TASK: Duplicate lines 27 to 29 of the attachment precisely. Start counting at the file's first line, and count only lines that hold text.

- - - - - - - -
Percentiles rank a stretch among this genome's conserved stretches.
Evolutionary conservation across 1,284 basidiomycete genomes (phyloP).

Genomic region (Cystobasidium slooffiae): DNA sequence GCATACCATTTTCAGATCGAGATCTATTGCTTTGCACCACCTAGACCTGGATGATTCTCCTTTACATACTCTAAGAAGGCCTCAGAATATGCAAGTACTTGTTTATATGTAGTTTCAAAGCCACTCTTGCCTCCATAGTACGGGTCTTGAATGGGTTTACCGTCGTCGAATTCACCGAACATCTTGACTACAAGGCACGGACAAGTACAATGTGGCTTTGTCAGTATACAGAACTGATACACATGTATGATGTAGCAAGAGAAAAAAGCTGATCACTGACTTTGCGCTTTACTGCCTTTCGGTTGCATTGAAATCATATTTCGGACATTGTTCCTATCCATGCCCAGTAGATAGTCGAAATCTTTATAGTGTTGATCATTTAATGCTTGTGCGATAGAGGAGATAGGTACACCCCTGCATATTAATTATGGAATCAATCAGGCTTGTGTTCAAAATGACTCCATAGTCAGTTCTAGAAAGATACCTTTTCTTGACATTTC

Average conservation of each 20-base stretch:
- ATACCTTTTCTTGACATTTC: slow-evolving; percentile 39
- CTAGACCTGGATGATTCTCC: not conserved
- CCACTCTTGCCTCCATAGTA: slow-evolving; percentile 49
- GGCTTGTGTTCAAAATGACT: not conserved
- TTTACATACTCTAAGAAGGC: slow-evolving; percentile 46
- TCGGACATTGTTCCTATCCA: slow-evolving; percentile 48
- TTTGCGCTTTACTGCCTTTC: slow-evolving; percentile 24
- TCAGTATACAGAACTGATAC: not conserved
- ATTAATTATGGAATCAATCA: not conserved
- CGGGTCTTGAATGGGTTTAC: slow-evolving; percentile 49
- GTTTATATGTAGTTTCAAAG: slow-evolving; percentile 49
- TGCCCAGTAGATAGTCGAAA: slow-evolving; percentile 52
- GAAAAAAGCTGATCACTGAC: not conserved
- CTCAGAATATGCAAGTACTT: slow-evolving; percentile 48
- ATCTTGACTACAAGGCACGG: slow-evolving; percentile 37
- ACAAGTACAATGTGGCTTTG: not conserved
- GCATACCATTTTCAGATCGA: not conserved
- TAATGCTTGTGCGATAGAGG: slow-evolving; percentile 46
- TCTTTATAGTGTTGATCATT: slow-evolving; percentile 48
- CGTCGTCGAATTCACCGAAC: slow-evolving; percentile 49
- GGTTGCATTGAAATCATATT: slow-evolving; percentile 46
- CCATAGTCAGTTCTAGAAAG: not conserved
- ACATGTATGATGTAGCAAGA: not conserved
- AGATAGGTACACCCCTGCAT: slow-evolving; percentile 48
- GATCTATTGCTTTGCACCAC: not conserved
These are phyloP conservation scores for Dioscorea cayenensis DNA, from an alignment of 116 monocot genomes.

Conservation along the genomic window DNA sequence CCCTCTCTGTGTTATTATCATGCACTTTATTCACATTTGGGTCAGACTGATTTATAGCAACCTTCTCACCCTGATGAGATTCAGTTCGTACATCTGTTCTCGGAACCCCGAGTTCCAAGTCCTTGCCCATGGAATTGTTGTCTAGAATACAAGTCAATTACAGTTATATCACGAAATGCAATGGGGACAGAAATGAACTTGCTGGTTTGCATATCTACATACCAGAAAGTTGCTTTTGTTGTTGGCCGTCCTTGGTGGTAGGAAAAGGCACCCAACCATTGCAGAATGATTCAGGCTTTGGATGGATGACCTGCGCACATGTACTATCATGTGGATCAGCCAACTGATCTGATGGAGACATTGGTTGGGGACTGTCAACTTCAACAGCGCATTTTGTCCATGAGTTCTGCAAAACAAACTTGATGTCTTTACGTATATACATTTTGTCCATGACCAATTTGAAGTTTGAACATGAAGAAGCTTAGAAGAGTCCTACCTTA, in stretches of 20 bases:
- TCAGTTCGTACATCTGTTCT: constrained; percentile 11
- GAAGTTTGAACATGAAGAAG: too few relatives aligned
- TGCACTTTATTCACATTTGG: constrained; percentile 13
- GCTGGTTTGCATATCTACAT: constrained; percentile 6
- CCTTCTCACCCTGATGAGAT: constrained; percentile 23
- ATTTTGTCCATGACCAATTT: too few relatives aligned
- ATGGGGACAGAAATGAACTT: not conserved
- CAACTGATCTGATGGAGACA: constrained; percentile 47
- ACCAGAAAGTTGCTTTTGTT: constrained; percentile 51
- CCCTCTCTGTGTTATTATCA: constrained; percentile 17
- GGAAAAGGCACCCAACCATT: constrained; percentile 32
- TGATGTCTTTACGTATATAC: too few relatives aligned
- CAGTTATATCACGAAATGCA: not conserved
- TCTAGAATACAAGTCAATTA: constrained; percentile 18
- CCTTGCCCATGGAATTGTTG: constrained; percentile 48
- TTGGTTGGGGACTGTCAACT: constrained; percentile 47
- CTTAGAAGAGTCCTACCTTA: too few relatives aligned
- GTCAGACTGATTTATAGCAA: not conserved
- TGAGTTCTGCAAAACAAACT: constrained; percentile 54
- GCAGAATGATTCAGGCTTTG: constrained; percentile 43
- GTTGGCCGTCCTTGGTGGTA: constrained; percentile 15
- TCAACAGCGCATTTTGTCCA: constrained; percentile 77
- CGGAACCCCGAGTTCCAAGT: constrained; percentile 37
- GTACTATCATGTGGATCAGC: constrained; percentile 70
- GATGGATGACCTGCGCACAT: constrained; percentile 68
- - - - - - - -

- ACATGTATGATGTAGCAAGA: not conserved
- AGATAGGTACACCCCTGCAT: slow-evolving; percentile 48
- GATCTATTGCTTTGCACCAC: not conserved